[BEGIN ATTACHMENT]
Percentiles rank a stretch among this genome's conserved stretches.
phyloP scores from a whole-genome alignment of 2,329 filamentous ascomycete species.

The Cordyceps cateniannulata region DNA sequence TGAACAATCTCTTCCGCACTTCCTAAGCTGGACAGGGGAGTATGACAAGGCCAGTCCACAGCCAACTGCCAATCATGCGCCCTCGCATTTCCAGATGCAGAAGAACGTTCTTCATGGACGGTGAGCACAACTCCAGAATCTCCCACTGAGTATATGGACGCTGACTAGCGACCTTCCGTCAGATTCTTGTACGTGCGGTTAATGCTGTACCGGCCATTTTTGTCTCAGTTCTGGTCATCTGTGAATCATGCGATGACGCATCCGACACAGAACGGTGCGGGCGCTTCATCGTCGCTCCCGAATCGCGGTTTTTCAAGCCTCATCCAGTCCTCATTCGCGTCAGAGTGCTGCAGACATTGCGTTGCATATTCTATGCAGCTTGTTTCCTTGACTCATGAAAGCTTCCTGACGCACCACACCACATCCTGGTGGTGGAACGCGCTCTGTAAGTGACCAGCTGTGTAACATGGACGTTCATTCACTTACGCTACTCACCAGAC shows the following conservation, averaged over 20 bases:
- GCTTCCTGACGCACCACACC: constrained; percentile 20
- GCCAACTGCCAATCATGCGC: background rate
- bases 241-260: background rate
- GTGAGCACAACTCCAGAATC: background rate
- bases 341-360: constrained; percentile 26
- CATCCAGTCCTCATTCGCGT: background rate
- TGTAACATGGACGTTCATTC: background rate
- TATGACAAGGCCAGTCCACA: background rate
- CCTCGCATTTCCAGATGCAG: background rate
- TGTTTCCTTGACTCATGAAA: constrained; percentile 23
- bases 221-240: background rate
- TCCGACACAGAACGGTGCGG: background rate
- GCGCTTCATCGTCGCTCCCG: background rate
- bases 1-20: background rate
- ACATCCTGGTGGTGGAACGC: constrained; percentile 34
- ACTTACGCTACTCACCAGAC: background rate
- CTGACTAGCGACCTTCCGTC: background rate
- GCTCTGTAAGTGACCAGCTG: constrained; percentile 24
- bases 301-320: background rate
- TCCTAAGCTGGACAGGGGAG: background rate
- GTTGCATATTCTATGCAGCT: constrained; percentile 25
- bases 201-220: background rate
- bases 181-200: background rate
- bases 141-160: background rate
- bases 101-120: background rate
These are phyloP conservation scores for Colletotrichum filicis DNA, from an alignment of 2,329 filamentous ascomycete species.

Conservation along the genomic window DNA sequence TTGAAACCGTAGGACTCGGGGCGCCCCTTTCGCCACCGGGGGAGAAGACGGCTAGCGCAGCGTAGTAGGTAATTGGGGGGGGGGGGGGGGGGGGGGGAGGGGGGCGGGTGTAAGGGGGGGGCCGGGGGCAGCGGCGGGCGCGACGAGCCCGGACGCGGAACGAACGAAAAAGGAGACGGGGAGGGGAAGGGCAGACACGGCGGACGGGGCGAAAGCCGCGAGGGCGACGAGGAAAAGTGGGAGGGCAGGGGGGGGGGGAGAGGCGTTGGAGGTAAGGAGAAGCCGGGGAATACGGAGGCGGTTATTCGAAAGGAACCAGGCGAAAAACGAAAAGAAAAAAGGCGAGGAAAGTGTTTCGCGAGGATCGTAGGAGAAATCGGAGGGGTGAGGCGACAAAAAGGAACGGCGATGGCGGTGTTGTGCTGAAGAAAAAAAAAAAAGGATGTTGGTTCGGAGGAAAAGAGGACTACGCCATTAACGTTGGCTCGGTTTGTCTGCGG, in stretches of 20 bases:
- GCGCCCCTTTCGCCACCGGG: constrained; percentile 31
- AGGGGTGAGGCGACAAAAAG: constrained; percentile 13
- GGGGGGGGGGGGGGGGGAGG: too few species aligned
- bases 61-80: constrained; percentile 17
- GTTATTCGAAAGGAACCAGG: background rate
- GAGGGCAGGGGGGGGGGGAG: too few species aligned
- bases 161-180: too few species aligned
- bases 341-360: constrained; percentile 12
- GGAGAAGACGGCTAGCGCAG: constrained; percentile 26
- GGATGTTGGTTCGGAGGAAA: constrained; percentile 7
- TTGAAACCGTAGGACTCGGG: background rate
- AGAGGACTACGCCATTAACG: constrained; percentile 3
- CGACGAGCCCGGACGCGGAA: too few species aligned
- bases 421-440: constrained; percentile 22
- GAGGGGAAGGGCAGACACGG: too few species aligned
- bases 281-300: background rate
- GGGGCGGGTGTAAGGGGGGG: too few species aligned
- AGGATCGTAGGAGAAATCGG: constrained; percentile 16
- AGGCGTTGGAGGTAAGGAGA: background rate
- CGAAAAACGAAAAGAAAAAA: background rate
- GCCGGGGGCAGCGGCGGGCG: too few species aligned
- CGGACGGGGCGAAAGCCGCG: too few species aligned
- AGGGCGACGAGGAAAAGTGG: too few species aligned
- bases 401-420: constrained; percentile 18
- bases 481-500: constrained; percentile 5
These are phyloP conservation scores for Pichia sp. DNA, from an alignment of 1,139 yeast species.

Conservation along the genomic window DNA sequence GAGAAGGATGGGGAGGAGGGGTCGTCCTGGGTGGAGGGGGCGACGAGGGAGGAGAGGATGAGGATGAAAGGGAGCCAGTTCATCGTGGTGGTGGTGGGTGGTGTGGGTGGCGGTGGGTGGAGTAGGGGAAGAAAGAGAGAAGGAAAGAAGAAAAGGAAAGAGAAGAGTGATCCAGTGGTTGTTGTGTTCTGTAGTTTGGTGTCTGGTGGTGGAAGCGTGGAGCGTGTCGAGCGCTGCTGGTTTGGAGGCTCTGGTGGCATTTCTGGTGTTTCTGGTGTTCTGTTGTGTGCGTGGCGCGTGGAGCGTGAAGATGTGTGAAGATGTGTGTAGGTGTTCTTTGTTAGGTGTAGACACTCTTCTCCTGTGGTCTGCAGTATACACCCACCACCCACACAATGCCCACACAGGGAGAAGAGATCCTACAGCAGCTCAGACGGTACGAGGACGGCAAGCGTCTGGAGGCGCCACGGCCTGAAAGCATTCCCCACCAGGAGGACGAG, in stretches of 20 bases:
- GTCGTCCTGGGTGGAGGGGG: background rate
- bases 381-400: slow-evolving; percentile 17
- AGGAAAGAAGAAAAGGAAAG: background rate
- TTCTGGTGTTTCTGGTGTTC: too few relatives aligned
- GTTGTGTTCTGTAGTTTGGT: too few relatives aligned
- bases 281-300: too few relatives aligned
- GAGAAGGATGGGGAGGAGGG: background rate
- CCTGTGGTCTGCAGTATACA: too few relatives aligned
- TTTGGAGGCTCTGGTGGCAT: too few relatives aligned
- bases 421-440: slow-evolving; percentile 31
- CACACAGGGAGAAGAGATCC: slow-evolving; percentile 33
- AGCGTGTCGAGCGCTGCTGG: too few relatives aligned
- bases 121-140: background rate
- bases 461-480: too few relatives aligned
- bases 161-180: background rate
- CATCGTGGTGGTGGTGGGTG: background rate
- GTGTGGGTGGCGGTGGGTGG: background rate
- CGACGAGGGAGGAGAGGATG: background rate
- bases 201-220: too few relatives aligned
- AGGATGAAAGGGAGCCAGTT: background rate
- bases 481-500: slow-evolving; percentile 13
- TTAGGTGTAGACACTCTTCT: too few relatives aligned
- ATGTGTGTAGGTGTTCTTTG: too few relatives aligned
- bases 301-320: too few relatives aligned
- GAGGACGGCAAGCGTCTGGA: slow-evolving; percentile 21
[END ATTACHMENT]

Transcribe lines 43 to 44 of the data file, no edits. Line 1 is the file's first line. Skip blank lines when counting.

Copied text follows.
- CGACGAGCCCGGACGCGGAA: too few species aligned
- bases 421-440: constrained; percentile 22